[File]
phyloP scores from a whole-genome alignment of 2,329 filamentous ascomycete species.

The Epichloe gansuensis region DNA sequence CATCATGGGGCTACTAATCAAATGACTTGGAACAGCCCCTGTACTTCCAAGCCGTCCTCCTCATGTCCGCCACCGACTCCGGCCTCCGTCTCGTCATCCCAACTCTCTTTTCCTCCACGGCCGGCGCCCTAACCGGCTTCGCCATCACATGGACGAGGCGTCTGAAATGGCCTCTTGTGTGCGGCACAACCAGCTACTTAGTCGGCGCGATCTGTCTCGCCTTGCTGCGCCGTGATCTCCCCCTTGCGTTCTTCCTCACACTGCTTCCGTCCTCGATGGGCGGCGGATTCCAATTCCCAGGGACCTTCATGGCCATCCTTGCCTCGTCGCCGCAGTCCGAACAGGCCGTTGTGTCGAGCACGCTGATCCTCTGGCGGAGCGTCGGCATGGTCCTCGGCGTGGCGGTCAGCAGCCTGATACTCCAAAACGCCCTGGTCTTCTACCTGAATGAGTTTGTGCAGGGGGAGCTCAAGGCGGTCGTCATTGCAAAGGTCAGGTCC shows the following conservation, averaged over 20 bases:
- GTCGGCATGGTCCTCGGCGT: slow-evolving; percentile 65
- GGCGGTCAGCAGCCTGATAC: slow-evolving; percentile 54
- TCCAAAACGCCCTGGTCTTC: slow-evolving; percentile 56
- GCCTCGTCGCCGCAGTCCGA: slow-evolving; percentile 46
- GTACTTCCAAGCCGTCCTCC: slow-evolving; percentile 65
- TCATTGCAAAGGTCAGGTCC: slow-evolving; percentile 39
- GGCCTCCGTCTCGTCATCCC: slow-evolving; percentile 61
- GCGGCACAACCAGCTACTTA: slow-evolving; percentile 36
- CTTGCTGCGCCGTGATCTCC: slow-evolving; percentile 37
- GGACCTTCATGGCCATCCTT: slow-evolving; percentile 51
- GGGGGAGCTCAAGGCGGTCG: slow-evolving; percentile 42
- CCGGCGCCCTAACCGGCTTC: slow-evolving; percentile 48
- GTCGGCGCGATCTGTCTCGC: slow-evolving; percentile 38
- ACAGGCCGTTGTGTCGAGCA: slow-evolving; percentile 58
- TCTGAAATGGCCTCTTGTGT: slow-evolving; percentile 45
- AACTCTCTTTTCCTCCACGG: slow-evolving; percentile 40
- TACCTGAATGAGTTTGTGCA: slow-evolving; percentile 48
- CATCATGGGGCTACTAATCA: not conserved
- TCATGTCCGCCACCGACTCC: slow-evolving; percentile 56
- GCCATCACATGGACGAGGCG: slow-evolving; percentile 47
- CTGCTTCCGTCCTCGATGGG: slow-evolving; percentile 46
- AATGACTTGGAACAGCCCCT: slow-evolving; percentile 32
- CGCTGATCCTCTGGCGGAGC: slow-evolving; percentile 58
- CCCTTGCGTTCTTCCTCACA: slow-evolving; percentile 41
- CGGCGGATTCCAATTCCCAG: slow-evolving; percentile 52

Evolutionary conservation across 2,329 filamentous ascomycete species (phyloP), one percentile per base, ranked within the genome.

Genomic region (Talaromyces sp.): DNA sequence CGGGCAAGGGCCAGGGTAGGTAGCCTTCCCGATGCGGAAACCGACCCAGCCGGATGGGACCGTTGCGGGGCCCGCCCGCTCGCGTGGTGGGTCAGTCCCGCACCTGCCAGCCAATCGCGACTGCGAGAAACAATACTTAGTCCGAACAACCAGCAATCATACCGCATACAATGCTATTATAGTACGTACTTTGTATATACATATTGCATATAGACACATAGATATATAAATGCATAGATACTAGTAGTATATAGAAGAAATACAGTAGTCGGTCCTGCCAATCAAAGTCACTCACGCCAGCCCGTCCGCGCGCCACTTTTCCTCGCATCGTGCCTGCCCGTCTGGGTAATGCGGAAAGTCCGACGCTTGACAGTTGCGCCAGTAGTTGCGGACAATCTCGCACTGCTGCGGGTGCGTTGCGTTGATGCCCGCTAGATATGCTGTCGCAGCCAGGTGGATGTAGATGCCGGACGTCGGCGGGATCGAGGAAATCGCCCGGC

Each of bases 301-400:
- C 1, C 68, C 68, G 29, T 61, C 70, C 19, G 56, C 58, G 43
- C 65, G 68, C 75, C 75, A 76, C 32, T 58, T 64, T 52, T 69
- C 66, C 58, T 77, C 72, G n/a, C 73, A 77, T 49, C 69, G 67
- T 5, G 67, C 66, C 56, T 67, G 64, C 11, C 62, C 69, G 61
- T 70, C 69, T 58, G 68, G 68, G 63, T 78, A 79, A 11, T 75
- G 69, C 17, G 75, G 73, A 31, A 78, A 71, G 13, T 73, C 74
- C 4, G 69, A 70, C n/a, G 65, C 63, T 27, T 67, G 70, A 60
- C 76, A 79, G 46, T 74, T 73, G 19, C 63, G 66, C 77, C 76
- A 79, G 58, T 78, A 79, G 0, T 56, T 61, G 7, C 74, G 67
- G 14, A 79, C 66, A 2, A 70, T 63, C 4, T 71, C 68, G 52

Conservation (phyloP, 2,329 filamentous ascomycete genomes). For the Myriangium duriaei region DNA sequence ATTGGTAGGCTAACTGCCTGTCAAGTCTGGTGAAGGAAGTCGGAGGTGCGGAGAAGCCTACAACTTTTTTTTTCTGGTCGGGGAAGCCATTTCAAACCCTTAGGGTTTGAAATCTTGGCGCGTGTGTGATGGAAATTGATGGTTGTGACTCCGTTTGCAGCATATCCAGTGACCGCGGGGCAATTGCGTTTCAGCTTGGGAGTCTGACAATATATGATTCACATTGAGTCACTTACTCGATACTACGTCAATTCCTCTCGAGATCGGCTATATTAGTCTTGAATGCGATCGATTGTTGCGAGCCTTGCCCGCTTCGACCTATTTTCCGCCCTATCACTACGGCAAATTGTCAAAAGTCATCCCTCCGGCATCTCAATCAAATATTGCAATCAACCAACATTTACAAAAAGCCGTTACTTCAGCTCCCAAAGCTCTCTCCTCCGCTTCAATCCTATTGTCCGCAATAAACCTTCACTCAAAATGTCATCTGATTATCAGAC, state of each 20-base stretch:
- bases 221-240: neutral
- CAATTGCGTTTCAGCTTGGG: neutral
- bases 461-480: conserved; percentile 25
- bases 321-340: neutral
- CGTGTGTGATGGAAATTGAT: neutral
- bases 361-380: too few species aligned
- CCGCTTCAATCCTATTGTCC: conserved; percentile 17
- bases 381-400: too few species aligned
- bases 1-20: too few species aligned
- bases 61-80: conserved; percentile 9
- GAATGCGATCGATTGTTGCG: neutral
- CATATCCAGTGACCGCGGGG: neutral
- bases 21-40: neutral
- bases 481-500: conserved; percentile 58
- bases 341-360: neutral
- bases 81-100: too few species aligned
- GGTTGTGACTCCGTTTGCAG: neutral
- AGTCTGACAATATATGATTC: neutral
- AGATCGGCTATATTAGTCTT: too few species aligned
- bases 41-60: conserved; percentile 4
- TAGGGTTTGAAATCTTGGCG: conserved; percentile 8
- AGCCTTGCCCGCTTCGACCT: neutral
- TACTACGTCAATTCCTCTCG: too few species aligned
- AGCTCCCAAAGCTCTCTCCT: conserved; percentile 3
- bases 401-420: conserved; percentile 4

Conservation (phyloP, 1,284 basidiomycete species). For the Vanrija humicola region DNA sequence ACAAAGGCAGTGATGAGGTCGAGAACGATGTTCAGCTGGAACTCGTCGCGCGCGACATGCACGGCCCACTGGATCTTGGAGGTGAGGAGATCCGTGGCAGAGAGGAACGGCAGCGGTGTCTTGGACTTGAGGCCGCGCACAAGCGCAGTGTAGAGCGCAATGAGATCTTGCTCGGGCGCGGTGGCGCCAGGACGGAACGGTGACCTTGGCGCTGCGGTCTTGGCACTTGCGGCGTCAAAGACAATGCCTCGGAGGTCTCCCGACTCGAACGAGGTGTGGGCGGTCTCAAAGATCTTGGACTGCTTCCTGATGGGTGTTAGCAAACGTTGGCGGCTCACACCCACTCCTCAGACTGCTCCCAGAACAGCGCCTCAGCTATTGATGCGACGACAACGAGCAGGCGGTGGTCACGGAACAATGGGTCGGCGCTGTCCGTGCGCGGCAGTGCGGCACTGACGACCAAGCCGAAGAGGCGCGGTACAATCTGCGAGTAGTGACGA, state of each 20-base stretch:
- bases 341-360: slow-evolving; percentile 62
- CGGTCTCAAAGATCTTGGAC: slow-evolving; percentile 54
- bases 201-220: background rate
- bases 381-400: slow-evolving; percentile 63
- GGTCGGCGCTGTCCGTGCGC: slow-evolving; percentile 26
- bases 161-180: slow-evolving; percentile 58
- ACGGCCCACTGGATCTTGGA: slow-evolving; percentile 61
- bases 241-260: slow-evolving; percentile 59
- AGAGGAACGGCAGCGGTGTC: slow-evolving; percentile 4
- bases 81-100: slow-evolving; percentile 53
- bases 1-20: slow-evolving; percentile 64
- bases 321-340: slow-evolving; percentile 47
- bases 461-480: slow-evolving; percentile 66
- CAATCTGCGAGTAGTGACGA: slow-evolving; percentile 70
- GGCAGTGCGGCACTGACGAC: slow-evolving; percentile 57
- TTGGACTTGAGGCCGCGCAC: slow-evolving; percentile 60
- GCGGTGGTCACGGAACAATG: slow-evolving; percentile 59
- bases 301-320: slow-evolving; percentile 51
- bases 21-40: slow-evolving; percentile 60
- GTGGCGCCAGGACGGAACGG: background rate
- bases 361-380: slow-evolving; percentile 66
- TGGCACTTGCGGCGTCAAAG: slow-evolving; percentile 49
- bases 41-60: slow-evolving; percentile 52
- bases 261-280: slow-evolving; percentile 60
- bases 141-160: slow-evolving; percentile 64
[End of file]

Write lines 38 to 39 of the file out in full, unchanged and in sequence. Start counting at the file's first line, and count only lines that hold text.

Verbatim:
- C 76, A 79, G 46, T 74, T 73, G 19, C 63, G 66, C 77, C 76
- A 79, G 58, T 78, A 79, G 0, T 56, T 61, G 7, C 74, G 67